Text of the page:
Market Intelligence: China's credit crisis - real or not?

07 February 2014 10:15 Source:ICIS Chemical Business

The consensus amongst most economists insists that the country’s economy will continue to grow at a healthy rate. But a debt crisis could threaten that, according to some observers

China’s petrochemicals markets have grown hugely in terms of volumes over the last 10 years.

And so, even if the country’s GDP (gross domestic product) growth keeps on slipping, nobody should perhaps be that worried, as lower growth would be off much bigger bases of consumption.


 Spending is fuelled by growing levels of private-sector debt

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For example, in 2003, China’s high-density polyethylene (HDPE) consumption was around 4m tonnes, according to ICIS Consulting. In 2013, it had reached approximately 9m tonnes.

This is how several polyolefins producers look at China in 2014 and beyond.

They also assume that the “debt crisis” that has grabbed so many headlines over the last few weeks isn’t really a crisis because China has high domestic savings rates, a big current account surplus and huge foreign-currency reserves.

This means that even if the most pessimistic estimates of bad debt are accurate, the country has ample cash to bail itself out.

Their optimism is very widely shared, according to Ruchir Sharma, Head of Emerging Markets at Morgan Stanley Investment Management.

“It is hard to find a prominent economist who forecasts a significant slowdown, much less a credit crisis,” he wrote, in a 28 January article which appeared in several major newspapers.

The consensus view was built on the idea that because China had always found its way through big economic problems in the past, it would do so again, Sharma added.

This was reflected in the outlook for GDP growth, he said – an outlook shared by several polyolefins producers.

“China has hit its ambitious GDP growth targets so consistently that many analysts can no longer imagine a miss,” he wrote.

“Consensus forecast is for annual GDP growth to hit 7.5% this year, right on target, and to continue at an average rate of 6-7% for the next five years.”

Even if the days of double-digit GDP growth are behind China, growth of around 7% would still be pretty spectacular – especially as petrochemicals markets are so much bigger.

Here is another example: Linear low-density (LLDPE) consumption was just 2.5m tonnes in 2003 but by 2013 it had more than doubled, estimates ICIS Consulting.

But what if the consensus on China’ invulnerability is wrong?

Sharma cited recent studies that had analysed the “credit gap”, or the increase in private sector debt as a proportion of economic output, as a pointer towards economic problems.

“Looking back over the past 50 years and focusing on the most extreme credit booms - the top 0.5% - turns up 33 cases, with a minimum credit gap of 42 percentage points,” he added.

Among these 33 nations, 22 had ended up facing credit crises.

“Today, China’s credit gap continues to grow and it is now the largest ever recorded in the emerging world, having risen since 2009 by 71 percentage points, taking the total credit burden up to 230% of GDP,” he added.

“Before China, the five worst credit binges had come in Thailand, Malaysia, Chile, Zimbabwe and Latvia, all of which saw the credit gap grow by 60 points or more. All five suffered a severe credit crisis and a major economic slowdown.”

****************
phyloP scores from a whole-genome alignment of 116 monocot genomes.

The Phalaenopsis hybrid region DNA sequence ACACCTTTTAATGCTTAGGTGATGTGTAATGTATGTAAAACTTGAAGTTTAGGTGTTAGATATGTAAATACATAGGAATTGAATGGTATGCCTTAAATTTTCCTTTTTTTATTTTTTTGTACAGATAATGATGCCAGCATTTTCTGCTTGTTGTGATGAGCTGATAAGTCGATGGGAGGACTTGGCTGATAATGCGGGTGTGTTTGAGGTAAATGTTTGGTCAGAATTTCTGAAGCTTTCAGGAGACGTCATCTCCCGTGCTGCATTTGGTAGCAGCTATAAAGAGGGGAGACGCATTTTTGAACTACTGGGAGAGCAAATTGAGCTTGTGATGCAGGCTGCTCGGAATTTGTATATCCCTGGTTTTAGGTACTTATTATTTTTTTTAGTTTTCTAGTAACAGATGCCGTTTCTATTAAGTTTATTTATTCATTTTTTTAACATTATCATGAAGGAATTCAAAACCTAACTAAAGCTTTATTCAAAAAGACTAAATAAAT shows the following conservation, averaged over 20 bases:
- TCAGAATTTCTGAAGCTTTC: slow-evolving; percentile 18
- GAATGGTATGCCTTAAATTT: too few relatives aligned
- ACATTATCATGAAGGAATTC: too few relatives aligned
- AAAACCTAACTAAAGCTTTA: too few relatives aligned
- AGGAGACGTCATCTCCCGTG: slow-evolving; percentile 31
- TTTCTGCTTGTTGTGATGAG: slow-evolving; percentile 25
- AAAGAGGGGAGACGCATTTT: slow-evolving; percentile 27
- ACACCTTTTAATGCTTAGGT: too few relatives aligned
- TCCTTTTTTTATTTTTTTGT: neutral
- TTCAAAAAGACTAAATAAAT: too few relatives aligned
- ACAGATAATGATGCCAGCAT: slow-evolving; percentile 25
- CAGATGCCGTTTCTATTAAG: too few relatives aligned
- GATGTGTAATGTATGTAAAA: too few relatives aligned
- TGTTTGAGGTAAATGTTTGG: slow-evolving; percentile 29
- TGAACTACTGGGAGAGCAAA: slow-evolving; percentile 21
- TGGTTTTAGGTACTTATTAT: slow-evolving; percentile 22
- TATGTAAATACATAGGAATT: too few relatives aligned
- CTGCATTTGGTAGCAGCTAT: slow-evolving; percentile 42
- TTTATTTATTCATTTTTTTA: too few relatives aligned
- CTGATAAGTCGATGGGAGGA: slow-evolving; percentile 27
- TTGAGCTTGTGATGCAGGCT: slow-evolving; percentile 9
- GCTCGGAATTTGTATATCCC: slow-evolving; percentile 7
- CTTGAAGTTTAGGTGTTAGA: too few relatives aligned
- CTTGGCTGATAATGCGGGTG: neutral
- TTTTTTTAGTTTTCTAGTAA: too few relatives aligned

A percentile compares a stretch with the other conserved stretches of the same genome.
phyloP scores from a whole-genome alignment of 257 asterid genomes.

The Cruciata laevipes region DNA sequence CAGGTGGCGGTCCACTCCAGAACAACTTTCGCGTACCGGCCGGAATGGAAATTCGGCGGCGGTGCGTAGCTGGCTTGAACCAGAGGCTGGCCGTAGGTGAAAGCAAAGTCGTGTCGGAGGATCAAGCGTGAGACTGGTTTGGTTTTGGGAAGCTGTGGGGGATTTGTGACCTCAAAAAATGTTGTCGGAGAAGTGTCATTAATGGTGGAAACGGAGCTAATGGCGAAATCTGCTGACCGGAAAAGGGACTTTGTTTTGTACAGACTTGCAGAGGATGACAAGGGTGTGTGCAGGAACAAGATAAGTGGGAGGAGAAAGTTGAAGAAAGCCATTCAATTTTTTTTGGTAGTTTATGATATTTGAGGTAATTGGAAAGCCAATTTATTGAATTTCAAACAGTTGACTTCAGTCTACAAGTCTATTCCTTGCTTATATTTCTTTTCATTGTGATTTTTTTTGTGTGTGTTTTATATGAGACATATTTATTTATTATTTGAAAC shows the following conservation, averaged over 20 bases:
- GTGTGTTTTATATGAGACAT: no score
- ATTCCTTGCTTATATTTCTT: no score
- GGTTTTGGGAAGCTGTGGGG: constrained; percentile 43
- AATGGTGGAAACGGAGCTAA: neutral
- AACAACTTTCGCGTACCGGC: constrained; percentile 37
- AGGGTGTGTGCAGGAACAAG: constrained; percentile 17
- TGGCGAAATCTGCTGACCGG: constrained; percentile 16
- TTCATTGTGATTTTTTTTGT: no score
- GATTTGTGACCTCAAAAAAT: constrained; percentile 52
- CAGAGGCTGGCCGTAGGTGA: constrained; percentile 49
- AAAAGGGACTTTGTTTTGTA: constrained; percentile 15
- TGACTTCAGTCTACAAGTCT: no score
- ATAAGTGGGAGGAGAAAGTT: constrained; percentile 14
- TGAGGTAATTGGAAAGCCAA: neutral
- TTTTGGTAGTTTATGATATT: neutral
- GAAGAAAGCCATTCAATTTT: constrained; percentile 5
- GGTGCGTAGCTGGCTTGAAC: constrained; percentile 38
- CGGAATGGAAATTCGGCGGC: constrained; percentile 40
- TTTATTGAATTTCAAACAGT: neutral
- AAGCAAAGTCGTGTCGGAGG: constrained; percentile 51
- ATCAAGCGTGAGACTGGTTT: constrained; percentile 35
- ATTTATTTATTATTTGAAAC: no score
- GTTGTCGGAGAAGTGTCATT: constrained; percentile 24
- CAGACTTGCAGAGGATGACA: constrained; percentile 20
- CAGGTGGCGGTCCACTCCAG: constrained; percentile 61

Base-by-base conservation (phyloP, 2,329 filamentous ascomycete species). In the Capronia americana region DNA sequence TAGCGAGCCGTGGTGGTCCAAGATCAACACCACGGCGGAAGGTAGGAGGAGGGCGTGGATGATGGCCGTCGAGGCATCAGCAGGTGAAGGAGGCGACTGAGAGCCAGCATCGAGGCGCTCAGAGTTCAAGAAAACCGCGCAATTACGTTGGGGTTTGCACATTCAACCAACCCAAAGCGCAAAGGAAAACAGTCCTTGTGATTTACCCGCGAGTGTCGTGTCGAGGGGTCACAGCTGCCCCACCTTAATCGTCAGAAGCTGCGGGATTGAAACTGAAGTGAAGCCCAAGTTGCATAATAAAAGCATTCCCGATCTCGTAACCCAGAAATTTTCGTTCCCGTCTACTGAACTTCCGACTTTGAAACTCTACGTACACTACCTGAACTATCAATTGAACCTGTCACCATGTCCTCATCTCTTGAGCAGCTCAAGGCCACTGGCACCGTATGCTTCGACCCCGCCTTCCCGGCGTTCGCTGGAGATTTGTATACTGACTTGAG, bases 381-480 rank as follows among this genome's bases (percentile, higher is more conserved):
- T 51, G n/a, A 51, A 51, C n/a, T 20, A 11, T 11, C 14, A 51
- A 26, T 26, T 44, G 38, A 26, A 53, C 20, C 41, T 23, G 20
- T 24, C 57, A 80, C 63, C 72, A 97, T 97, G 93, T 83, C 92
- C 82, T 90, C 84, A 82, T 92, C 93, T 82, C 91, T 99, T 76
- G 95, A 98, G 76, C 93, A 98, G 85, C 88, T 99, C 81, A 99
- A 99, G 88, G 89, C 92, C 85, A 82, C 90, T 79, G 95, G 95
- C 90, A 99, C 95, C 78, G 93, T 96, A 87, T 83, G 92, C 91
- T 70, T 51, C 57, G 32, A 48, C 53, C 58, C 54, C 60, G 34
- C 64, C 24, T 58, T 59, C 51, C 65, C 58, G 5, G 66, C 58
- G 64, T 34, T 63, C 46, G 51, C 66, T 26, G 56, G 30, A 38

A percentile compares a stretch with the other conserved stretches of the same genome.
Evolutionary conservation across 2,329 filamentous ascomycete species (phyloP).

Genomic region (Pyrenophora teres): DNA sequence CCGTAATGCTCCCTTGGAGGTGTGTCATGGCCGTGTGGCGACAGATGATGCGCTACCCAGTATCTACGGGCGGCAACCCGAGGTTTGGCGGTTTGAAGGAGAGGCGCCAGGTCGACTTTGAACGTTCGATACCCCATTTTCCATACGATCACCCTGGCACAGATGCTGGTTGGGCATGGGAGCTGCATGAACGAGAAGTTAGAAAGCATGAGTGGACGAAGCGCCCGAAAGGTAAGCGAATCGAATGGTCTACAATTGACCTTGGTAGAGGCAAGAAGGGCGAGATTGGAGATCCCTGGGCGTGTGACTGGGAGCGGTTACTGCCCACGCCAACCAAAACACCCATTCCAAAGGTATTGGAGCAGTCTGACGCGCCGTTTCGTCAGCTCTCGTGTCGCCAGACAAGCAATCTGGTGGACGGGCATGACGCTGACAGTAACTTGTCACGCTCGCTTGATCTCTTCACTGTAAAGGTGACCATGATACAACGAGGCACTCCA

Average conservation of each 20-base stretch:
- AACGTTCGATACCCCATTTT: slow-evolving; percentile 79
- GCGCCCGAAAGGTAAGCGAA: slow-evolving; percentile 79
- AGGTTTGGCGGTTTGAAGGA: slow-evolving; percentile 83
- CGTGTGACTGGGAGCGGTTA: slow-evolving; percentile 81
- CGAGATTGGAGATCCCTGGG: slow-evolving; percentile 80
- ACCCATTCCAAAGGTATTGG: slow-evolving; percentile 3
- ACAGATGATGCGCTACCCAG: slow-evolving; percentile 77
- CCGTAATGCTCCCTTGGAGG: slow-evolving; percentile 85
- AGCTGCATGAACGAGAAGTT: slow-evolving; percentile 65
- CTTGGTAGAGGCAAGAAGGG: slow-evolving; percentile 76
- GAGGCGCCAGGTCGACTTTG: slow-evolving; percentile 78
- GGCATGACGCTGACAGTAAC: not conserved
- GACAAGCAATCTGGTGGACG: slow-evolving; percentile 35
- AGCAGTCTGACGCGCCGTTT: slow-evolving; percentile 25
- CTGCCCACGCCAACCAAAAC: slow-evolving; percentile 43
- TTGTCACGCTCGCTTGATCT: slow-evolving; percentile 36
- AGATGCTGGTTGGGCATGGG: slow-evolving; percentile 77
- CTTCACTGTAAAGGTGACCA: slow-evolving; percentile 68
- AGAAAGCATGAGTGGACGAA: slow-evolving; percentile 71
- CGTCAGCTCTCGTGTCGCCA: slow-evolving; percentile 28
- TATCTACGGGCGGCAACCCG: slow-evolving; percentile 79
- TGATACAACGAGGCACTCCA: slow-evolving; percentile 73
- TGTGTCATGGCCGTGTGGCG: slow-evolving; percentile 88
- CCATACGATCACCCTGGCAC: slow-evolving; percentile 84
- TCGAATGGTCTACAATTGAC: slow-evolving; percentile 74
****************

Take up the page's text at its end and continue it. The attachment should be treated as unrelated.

This suggests that even if China moves away from major economic rebalancing over the next few years, growth might still be a lot lower than many people expect. In other words, Beijing has lost its ability to control events.

Richard Iley, Chief Asia Economist for BNP Paribas, added in a late January research note: “Frequently unfinished real estate developments and white elephant infrastructure projects [in China] have seen the credit efficiency of growth plunge, while serial overcapacity in basic industries has led to ingrained industrial deflation.

“PPI [producer price index] inflation has now been negative for 22 months, with the latest survey suggesting that deflationary pressure is re-intensifying.”

Iley added that:

  • Debt service obligations were rising to an unsustainable level because of excessive borrowing and the slowdown in GDP growth.
  • Despite what he said was a “barrage of media headlines”, there was little, if any, evidence of rebalancing towards more consumption-driven growth.
  • As a result, the Chinese economy appeared to have suffering from the worst of two worlds over the last two years: slower growth and more extreme investment dependence.

He agreed with Sharma when he wrote: “The self-limiting argument is that, because the Chinese authorities have been able to exert an impressive degree of control over cyclical volatility for many years, this will necessarily continue to be the case. This argument manages to conflate bad economics, poor history and unsound logic.

“The key lesson from the global financial crisis was that long periods of stability sow the seeds for bouts of future instability.”

Chinese authorities did retain considerable ammunition – such as high reserve requirements and a strong central government balance sheet – to ride out the problems, he said.

But the economist warned that the “rising financial fragility of the economy, its still-widening imbalances and its fading ability to generate strong cash-flow growth all suggest that the degree of macro ‘control’ seen in the past will be increasingly hard to maintain.”

If Sharma and Iley are right, what might this mean for GDP growth? Growth could fall to just 4-5% over the next five years, said Sharma.

Growth at these much-reduced levels would still be very good because, as we have said, petrochemicals consumption is so much greater than a decade ago.

But who would be the winners and losers in such an environment?

By John Richardson